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Breast cancer: patient information needs reflected in English and German web sites

Authors
Journal
British Journal of Cancer
0007-0920
Publisher
Nature Publishing Group
Publication Date
Identifiers
DOI: 10.1038/sj.bjc.6602168
Keywords
  • Clinical
Disciplines
  • Biology
  • Ecology
  • Medicine

Abstract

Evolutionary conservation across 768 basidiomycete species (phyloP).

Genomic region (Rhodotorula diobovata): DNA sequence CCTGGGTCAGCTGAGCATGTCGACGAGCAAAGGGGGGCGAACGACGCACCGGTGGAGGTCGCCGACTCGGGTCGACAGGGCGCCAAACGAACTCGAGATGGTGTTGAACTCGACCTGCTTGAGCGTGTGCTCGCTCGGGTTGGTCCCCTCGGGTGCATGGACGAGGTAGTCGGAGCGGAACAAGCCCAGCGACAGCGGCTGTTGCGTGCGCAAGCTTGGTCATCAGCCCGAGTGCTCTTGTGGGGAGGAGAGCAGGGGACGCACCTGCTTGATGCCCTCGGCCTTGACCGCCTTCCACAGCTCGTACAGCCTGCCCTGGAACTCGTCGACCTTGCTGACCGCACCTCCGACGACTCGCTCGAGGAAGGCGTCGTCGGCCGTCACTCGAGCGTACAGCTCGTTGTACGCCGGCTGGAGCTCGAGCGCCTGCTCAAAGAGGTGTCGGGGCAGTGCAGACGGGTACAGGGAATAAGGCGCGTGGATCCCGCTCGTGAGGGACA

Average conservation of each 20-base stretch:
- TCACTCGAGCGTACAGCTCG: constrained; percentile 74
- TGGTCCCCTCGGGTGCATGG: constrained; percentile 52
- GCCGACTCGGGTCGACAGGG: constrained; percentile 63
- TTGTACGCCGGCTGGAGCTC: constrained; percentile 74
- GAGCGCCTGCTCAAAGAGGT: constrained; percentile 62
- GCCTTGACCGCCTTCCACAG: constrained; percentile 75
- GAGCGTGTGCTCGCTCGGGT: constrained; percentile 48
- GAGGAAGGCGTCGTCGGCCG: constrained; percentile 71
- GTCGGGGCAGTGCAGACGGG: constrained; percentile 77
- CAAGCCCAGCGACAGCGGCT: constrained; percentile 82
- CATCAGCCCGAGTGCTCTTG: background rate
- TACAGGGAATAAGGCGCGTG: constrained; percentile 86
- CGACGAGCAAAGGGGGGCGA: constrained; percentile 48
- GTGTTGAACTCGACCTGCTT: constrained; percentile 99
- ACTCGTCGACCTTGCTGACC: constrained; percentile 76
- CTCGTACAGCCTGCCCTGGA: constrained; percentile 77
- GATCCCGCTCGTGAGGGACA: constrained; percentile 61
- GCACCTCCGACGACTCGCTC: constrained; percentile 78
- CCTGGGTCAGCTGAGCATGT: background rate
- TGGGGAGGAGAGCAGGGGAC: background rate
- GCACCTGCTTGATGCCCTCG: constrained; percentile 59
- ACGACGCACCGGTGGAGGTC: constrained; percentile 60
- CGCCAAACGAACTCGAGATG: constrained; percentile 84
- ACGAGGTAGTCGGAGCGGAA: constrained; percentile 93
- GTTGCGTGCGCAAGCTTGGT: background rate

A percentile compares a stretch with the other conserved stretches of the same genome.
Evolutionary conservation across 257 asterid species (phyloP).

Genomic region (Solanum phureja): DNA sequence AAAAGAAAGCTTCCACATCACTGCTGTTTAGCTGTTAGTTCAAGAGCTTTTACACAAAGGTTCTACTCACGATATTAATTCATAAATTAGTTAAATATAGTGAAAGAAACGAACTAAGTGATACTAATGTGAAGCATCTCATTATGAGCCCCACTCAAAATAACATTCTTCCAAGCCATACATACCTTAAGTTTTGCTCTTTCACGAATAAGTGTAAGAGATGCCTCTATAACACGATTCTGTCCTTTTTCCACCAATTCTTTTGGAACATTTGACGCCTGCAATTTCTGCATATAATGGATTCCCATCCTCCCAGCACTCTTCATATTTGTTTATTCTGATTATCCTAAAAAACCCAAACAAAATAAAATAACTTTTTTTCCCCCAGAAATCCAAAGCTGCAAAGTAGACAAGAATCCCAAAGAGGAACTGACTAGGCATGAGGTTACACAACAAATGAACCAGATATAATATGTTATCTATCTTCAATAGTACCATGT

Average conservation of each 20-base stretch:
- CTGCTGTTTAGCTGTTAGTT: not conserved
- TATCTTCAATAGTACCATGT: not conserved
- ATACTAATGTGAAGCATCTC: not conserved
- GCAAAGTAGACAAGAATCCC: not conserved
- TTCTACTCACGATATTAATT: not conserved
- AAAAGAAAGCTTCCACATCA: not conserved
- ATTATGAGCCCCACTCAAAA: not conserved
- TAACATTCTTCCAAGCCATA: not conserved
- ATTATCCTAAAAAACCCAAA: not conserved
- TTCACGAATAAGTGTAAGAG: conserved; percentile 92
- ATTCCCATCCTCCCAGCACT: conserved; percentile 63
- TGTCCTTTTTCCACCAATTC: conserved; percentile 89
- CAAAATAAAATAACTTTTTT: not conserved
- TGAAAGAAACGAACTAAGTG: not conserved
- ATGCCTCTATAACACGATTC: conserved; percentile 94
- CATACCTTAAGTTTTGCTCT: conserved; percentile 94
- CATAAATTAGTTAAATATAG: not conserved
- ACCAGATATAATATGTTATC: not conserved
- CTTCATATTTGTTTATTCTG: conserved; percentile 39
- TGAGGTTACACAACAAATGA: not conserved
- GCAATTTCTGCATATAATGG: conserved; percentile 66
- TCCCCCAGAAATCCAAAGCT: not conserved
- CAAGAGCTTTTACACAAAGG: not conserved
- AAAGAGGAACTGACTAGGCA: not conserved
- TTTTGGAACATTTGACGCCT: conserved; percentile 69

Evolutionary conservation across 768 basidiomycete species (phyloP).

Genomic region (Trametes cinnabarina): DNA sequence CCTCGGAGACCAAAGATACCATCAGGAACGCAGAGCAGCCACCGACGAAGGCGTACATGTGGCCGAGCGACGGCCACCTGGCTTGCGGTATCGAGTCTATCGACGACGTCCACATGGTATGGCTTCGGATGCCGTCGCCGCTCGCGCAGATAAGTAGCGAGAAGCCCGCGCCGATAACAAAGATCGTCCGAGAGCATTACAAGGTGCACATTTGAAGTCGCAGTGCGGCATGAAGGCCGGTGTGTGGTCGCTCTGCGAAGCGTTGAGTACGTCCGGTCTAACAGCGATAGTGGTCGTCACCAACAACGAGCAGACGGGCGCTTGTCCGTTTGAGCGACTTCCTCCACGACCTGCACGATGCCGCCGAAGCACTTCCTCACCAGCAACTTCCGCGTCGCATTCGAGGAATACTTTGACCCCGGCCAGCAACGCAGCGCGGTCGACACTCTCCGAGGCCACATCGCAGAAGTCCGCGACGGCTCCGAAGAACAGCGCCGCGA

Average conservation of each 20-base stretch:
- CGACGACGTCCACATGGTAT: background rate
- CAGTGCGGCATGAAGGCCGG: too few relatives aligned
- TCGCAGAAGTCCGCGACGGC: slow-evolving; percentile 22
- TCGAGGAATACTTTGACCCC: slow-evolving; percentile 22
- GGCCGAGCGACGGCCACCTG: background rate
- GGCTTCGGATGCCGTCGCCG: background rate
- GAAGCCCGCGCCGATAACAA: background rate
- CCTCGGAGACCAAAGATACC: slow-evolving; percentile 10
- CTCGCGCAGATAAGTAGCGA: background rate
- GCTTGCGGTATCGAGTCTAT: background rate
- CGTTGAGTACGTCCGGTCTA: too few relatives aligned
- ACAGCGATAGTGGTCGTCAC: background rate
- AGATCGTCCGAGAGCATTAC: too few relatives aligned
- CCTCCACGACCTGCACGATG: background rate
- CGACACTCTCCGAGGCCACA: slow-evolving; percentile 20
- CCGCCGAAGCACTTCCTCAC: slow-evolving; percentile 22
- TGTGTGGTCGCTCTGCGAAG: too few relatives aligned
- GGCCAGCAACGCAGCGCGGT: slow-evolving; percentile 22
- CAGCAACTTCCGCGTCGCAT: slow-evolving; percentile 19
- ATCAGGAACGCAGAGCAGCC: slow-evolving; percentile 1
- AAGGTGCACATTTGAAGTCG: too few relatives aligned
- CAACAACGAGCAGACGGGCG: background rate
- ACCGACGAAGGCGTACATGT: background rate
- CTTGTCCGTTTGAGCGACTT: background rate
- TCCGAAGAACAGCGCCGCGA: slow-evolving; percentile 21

Breast cancer: patient information needs reflected in English and German web sites C Weissenberger*,1,6, S Jonassen1,6, J Beranek-Chiu1, M Neumann1, D Mu¨ller1, S Bartelt1, S Schulz2, JS Mo¨nting3, K Henne1, G Gitsch4 and G Witucki5 1Division of Radiotherapy, University Hospital of Freiburg, Hugstetter Strasse 55, D-79106 Freiburg, Germany; 2Institute of Medical Biometry and Medical Informatics, University of Freiburg, Department of Medical Informatics, Stefan-Meier-Strasse 26, D-79104 Freiburg, Germany; 3Institute of Medical Biometry and Medical Informatics, Department of Medical Biometry and Statistics, University of Freiburg, Stefan-Meier-Strasse 26, D-79104 Freiburg, Germany; 4Department of Obstetrics and Gynecology, University Hospital of Freiburg, Hugstetter Strasse 55, D-79106 Freiburg, Germany; 5Department of Radiotherapy, Deaconess Hospital, Am Mutterhaus 1, D-74523 Schwa¨bisch-Hall, Germany Individual belief and knowledge about cancer were shown to influence coping and compliance of patients. Supposing that the Internet information both has impact on patients and reflects patients’ information needs, breast cancer web sites in English and German language were evaluated to assess the information quality and were compared with each other to identify intercultural differences. Search engines returned 10 616 hits related to breast cancer. Of these, 4590 relevant hits were analysed. In all, 1888 web pages belonged to 132 English-language web sites and 2702 to 65 German-language web sites. Results showed that palliative therapy (4.5 vs 16.7%; P¼ 0.004), alternative medicine (18.2 vs 46.2%; Po0.001), and disease-related information (prognosis, cancer aftercare, self- help groups, and epidemiology) were significantly more often found on German-language web sites. Therapy-related information (including the side effects of therapy and new studies) was significantly more often given by English-language web sites: for example, details about surgery, chemotherapy, radiotherapy, hormone thera

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